It takes little effort to look at someone of high stature and think, ‘Wow, they have it easy!’ or ‘They have it all!’
We might see the fancy cars and the material gains of their success. The part we tend to overlook, however, is what they went through to put themselves in that position. Most importantly, we can become envious. Then, we think about the things we don’t have – or tease ourselves while looking at everything money can buy.
No one truly knew who I was before I started to write. No one knew what was underneath the veil of my cerebral palsy – and many people didn’t take the time to look. In fact, there were times when I thought writing was one of the few things to help me feel normal. It would be foolish to try to convince myself or anyone else I still don’t feel that way sometimes.
It became obvious to me writing is “a lonely profession”, as one of my English professors at Penn State Altoona called it. I didn’t have any friends who were writers years ago when I decided I wanted to do this for the rest of life.
My list has grown since, even though writer friends are still hard to come by.
I also found out rather quickly there are no shortcuts or handouts in this line of work, which fit my lifestyle perfectly. There was also a lot of rejection – from editors, publishers, and others within the writing industry. I began to think it was because I was writing about disability on a deeper, larger scale, but again quickly learned about the very big role rejection plays in being a writer.
As I submitted my work to various publications, including book publishers, I started spending eight hours a day on my computer. It ended up being the equivalent of a full-time job – considering the fact it takes double the time and energy for me to get things done due to my cerebral palsy.
Nonetheless, I kept my pace heading into the end of 2014. I was writing for The Good Men Project as well The Huffington Post while still staying on time with my local column for The Altoona Mirror. I’ve always felt as if each publication that I’ve been fortunate enough to write for, prepared me for whatever came next. Now, it wasn’t simply in my head. I was seeing proof that everything I did or wrote was a stepping stone to something bigger.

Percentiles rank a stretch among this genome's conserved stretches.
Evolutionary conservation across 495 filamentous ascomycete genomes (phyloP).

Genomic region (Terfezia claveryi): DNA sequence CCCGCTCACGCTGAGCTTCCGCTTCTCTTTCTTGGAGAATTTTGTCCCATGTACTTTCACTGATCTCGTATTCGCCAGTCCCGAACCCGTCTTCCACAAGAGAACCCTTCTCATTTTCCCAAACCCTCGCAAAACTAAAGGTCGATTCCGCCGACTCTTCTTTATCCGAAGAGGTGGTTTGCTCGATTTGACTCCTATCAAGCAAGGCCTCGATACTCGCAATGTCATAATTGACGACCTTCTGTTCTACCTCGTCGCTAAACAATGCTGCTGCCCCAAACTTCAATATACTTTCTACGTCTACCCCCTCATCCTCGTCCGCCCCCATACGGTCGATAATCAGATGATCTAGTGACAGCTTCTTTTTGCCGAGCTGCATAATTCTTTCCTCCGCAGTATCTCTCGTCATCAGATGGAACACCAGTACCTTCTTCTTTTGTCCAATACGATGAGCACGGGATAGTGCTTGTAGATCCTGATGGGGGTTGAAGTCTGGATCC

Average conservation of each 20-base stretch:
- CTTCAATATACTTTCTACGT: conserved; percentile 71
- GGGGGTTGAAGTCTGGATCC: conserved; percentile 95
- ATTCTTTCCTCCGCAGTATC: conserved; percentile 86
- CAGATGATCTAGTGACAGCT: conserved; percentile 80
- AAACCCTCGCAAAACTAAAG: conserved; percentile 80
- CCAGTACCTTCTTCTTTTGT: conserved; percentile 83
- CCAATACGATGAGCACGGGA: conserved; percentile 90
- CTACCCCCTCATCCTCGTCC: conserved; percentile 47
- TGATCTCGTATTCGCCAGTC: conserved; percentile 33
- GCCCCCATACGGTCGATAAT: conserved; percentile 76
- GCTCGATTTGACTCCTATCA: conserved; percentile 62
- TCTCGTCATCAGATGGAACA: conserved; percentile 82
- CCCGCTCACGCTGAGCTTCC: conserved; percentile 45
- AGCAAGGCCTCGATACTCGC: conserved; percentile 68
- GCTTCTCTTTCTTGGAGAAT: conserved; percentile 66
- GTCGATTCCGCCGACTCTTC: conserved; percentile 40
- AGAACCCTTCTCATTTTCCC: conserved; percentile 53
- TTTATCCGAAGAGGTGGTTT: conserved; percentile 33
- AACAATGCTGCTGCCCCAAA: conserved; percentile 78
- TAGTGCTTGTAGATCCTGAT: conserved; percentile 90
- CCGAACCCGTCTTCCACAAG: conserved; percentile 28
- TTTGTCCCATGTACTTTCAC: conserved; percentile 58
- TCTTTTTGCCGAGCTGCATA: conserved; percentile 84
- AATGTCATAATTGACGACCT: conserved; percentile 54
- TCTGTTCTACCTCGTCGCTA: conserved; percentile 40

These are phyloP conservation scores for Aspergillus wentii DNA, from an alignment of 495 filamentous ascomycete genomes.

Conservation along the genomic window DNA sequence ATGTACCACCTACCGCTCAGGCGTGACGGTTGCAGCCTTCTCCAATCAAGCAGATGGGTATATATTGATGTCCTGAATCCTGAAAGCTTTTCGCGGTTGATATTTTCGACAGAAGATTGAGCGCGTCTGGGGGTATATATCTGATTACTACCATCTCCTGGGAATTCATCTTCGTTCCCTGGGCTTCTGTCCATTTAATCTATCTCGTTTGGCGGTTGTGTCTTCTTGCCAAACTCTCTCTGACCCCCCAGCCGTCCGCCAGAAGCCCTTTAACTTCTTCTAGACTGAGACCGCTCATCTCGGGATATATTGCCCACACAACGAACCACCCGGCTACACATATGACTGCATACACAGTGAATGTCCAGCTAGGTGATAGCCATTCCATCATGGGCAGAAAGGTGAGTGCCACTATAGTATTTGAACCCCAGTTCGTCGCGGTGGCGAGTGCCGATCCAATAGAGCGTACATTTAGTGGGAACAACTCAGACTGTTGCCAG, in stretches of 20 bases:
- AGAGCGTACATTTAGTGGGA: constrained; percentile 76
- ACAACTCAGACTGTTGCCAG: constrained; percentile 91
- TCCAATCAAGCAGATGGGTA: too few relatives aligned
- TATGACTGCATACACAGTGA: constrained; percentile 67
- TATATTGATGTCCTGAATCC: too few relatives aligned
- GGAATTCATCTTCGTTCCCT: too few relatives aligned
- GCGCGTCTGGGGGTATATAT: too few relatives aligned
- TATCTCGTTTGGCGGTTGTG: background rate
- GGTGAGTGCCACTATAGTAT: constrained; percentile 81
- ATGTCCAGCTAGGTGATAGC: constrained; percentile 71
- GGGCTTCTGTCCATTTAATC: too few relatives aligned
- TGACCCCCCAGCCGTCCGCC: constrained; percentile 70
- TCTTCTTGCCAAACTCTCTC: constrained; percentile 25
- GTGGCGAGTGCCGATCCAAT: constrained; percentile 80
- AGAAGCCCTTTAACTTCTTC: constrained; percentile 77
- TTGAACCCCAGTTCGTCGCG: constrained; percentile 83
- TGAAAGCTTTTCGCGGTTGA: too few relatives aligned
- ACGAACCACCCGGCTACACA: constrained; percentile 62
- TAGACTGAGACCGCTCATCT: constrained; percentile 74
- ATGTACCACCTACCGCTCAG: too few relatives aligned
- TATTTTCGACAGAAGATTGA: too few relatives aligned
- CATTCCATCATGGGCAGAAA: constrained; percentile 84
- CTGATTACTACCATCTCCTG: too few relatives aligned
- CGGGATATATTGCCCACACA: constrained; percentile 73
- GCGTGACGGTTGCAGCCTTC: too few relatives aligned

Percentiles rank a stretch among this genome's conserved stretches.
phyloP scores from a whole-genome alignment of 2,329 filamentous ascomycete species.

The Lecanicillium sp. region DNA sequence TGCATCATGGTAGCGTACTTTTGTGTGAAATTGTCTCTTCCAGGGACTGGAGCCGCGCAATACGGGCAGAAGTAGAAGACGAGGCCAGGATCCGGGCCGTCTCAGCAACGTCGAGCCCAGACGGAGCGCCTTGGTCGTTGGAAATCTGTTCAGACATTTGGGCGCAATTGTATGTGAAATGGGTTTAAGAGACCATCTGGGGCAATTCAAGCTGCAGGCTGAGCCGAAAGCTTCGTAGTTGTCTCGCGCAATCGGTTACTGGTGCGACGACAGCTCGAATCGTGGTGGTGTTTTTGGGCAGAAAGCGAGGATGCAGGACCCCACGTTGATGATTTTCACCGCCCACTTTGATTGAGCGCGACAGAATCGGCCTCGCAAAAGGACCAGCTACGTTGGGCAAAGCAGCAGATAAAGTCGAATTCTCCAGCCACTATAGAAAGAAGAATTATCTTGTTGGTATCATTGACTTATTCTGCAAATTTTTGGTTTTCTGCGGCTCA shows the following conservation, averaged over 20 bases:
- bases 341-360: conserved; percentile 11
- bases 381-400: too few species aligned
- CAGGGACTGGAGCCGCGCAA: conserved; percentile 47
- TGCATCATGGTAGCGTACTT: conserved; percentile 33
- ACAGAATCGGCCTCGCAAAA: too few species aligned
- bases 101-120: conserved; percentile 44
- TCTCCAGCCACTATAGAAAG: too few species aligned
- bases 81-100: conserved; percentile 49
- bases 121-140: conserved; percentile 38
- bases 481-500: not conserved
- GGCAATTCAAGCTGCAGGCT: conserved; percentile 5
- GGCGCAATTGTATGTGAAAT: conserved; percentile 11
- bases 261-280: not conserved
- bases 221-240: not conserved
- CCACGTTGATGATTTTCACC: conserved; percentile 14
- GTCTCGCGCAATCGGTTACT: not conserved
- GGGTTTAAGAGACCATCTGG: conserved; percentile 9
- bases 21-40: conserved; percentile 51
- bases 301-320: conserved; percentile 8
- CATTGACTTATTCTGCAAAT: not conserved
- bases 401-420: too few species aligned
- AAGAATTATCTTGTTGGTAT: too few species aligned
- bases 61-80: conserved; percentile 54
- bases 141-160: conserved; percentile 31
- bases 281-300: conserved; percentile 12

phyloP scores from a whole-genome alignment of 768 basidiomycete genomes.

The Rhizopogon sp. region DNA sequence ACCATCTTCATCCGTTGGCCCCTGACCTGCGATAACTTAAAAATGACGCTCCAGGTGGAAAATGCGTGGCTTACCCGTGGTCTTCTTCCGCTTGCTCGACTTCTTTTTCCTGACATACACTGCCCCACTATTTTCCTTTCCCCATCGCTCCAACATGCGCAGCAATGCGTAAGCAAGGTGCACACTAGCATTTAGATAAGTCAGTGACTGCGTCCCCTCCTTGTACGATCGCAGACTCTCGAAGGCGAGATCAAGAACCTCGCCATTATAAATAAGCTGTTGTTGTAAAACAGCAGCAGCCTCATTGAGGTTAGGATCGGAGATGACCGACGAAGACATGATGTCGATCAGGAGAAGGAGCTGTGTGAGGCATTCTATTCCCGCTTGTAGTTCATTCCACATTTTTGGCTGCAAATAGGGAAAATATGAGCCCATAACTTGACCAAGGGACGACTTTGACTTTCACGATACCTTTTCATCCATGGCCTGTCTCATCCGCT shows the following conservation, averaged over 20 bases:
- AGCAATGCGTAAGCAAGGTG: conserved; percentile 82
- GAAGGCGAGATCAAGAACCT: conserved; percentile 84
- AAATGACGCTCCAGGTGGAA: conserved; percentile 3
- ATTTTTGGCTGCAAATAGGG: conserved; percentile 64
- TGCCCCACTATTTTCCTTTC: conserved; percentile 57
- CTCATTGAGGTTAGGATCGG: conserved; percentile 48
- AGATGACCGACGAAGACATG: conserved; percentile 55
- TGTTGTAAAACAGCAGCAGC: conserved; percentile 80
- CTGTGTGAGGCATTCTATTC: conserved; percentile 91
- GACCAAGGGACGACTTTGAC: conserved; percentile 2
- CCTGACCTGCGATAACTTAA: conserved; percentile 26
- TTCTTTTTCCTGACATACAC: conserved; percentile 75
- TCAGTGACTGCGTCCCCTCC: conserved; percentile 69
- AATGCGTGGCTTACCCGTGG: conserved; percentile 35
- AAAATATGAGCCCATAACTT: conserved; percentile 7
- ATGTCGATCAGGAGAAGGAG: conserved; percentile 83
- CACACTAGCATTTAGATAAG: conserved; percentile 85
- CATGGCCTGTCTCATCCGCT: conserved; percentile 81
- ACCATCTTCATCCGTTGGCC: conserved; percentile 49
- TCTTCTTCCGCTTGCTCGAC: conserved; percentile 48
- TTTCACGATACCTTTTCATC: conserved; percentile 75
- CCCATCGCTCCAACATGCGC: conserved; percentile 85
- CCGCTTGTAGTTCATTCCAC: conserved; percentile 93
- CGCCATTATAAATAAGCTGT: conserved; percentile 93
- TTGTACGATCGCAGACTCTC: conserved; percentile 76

It got to the point where I actually had a schedule to follow and commitments to keep. One of the biggest things I wanted now, was for those who read my work to know that being a writer is always a process and a tedious one. My friends and family were well aware. They knew I was aiming to get my career where I wanted it to be, but I sometimes felt like they were the only ones who truly understood why I gave up so much of my free time.
I also wanted people to realize I wasn’t going away. I wasn’t going to stop writing, even if no one was reading what I wrote because I still wanted to help someone by telling my stories. Most importantly, I hoped readers understood I didn’t become a writer for fame or fortune. Nor because it was seemingly the only job I was qualified for. I stuck with it because I simply love to write.
All of this is still important to me. It’s still the backbone of why I do what I do. If anything, I hope others recognize and appreciate it as much as I do. Things began to shift as my readership grew on a local and national basis. The more work I put out into the world, the more it seemed like readers understood where I was coming from as a writer. More importantly, it felt like they not only embraced me but also accepted my perspective.
That didn’t happen overnight. Neither did my ability to live the life of a writer. There was the writing aspect – the most obvious part. Then, there was the responsibility of not only finding a routine but also sticking to it as more deadlines came my way. Readers started to catch on to the fact I wasn’t just sitting and writing. I was researching, checking my facts and doing whatever needed to be done before anything with my name on it got accepted for publication.
It was now October 2014. I was working on an article fairly late at night when I received an e-mail. Cameron, who had served as Social Justice Editor at The Good Men Project upon hiring me, decided to step down and move forward with his career. I was shocked because Cameron is one of the most dedicated people I’ve had the privilege of working for. I took a deep breath, trying to process this overwhelming news. Just as I came back to reality, I read this line in the e-mail:
We are looking for someone to fill Cameron’s position.
I lost my breath for a moment. I immediately wanted to put myself in the conversation, but I also wanted to be respectful. I knew how much attention and care Cameron brought to the position, and I didn’t want to tarnish the mark he had left. My next career move would not only give me the opportunity to gain longevity but also set the stage for life as I know it today.
When things become difficult, appreciate the challenge. Be grateful for the pain, tears, and the joy. Embrace it all because moments like this eventually turn into motivation.
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